Pressing my Potluck
I brought store-bought spinach dip to my company Thanksgiving potluck. I’m not sorry about it. I know what you’re thinking: “So what? People bring store-bought items to potlucks regularly. This isn’t a big deal.” Yes, that’s true. But I committed to bringing creamed spinach. It’s a good recipe – the best kind, really. It’s easy to make. It masquerades as a vegetable, but it calls for lots of butter. Velveeta is involved. But I had no follow through. I promised a hot side item baked in a casserole dish but showed up with a cold, store bought dip. And it was the right thing to do.
The morning of the potluck, after dropping my kid off at school, I popped into Langenstein’s and grabbed two containers of Popeye dip and a bag of Tortilla chips. The entire transaction took less than five minutes and was probably cheaper than the ingredients I would have needed to buy for the creamed spinach. Most importantly (to me), I didn’t have to do dishes after. I felt so freaking empowered because for the first time in a long time, I said no. Though I had over-committed and shouldn’t have over-promised a dish that I would neither have the time nor the desire to cook the night before, I didn’t come empty handed. I just under-delivered. And for a chronic over-deliverer who prioritizes the needs of other people over herself regularly, that was fine. It was the healthier choice for me.
The day before the potluck, I worked all day and then went to school at night to take two difficult tests that I had stayed up late studying for all week. By the time I got home at 10pm, my body was so tense with stress that it felt like I had been in a car accident. I knew I was supposed to be making creamed spinach for my coworkers, but I hadn’t even seen my child at all that day. I could only bring myself to peek in at E, who was sleeping peacefully in his crib (shout out to my husband for handling bedtime solo every Wednesday night), before collapsing on my bed, fully clothed. Instead of playing Martha Stewart until midnight, I watched an episode of The Great British Bake Off until my eyes wouldn’t stay open anymore. It may have been the best decision I made all week.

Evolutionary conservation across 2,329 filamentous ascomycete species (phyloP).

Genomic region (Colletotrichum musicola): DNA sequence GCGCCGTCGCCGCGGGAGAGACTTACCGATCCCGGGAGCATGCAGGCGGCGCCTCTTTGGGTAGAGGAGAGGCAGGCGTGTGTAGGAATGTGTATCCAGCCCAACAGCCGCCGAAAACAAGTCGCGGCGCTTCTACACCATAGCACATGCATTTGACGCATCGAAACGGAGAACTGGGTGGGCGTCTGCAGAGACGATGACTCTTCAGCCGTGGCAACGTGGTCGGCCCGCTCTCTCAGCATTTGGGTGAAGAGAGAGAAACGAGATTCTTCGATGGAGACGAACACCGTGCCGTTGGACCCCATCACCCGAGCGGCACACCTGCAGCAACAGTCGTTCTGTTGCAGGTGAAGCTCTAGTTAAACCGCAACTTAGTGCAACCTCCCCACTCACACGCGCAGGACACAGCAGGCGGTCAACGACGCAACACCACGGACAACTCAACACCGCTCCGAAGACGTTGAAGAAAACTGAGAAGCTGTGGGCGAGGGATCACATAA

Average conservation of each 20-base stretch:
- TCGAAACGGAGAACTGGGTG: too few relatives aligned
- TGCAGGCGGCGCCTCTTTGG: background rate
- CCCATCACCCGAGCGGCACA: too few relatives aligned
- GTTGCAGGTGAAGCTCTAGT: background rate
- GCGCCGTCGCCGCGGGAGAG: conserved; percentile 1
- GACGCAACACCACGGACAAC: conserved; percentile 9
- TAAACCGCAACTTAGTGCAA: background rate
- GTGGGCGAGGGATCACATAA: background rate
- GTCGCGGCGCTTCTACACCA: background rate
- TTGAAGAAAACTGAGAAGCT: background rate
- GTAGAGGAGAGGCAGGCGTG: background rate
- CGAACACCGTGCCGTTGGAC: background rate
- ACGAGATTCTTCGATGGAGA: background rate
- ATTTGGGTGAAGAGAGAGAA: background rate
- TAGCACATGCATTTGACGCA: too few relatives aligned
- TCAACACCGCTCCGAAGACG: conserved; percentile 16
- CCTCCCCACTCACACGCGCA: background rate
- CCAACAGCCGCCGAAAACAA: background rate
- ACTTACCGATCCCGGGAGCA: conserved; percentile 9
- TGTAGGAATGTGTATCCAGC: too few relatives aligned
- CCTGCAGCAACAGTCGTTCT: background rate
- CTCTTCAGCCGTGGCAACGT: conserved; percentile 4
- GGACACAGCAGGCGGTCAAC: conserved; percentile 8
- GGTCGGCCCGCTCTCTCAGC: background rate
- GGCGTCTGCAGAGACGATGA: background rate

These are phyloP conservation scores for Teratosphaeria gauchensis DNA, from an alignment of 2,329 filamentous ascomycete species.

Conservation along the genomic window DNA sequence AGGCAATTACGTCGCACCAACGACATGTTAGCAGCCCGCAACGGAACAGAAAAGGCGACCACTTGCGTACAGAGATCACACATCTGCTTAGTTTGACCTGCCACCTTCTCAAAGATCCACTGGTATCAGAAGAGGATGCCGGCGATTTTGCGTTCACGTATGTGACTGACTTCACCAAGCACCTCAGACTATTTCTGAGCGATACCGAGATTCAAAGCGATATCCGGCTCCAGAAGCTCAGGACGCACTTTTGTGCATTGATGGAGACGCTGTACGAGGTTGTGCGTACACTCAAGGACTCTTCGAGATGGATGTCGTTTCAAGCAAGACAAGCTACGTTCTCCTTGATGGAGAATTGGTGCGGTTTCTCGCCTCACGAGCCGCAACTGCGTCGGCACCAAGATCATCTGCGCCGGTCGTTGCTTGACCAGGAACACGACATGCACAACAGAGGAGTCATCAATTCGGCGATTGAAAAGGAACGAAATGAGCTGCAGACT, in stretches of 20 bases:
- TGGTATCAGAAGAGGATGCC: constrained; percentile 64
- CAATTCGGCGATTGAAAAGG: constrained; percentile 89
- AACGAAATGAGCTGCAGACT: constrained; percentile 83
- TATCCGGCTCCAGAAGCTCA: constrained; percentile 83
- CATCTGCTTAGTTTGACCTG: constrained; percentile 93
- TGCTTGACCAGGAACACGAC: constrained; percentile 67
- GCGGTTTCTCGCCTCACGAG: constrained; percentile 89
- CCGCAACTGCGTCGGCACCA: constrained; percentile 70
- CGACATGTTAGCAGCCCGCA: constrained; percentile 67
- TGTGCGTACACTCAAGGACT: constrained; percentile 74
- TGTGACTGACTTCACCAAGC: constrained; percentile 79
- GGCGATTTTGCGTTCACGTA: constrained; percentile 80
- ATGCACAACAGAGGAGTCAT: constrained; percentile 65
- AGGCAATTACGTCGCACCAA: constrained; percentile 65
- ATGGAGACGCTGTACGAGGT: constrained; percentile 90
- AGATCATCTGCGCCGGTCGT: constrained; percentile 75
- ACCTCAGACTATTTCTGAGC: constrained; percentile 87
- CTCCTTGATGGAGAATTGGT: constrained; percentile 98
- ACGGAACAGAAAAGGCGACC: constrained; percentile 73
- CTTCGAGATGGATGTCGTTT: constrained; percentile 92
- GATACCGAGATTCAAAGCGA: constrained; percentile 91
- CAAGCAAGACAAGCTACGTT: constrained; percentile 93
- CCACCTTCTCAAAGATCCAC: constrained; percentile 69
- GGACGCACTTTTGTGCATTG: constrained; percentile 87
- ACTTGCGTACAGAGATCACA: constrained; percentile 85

Chill for Several Hours
As women and especially as mothers, we constantly put the needs of others ahead of the basic necessities that we need to function, like a nutritious meal, a long shower, sleep, or down time in general. So many of us have been socialized to strive to simultaneously be perfect mothers, excellent hostesses, caring wives, gifted cooks and diligent workers without acknowledging that our first and most important loyalties remain to ourselves. I could tell you that you can’t pour from an empty cup, but that insinuates that your worth is only valuable in the context of what you can do for others. That is not true. You are valuable because of who you are. Full stop. And sometimes that means you need to watch someone else bake a five-layer opera cake on TV because you’re too tired to bake anything yourself.